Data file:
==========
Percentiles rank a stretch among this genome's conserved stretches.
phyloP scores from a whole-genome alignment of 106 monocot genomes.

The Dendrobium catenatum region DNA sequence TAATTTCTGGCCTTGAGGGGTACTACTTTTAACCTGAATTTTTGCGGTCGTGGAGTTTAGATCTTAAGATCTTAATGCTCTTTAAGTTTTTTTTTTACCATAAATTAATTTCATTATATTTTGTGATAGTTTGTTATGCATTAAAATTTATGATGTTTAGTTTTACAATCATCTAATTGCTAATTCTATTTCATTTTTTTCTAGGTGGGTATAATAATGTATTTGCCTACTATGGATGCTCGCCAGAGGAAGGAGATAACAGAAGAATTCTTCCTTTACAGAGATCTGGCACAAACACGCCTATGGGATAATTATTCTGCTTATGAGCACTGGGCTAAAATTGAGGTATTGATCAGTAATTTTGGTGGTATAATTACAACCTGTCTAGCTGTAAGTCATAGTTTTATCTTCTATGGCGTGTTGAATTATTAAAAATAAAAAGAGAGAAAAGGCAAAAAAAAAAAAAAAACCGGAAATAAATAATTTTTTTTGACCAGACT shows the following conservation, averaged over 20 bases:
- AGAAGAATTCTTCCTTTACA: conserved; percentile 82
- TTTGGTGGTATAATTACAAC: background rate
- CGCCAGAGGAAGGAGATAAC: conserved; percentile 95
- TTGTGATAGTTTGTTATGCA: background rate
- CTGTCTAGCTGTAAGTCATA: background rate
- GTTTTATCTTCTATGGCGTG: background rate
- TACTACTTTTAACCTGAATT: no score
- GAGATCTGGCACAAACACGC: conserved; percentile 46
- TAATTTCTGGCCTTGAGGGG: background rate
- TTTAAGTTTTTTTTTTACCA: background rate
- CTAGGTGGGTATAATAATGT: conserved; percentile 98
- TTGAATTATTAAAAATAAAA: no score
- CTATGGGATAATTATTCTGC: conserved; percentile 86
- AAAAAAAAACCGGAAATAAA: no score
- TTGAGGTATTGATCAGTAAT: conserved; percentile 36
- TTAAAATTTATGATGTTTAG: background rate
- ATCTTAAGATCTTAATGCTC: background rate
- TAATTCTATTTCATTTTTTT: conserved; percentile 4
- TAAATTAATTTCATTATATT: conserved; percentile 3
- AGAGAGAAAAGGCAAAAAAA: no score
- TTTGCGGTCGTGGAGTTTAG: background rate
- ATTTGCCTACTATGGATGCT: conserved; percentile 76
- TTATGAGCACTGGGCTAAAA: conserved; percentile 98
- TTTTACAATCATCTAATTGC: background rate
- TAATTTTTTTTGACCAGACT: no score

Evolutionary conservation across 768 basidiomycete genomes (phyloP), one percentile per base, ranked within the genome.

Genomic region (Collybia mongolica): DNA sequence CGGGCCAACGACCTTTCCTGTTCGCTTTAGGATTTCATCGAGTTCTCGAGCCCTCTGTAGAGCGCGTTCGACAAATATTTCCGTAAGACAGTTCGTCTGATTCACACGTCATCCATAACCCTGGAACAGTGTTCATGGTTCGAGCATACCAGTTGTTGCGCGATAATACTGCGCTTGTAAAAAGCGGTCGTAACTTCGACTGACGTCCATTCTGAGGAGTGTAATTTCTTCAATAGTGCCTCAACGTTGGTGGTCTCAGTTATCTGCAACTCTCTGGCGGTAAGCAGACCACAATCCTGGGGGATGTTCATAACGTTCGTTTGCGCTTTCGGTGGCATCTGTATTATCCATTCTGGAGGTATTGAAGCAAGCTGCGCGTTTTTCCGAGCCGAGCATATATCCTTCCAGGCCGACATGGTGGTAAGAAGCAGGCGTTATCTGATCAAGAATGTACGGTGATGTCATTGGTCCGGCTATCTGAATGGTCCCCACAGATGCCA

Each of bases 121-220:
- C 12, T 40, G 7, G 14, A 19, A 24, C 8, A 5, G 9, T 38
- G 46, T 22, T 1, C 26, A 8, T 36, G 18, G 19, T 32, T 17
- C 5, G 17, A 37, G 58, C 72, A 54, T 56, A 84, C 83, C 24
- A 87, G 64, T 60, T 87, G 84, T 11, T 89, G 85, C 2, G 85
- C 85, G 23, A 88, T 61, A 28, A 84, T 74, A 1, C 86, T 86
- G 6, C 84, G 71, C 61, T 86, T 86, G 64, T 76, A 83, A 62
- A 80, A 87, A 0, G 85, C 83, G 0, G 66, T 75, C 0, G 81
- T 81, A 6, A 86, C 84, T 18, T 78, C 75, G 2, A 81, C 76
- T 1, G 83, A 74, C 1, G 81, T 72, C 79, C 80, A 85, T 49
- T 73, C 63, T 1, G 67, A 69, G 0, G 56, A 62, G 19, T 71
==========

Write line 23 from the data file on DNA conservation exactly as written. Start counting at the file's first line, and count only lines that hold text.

- AGAGAGAAAAGGCAAAAAAA: no score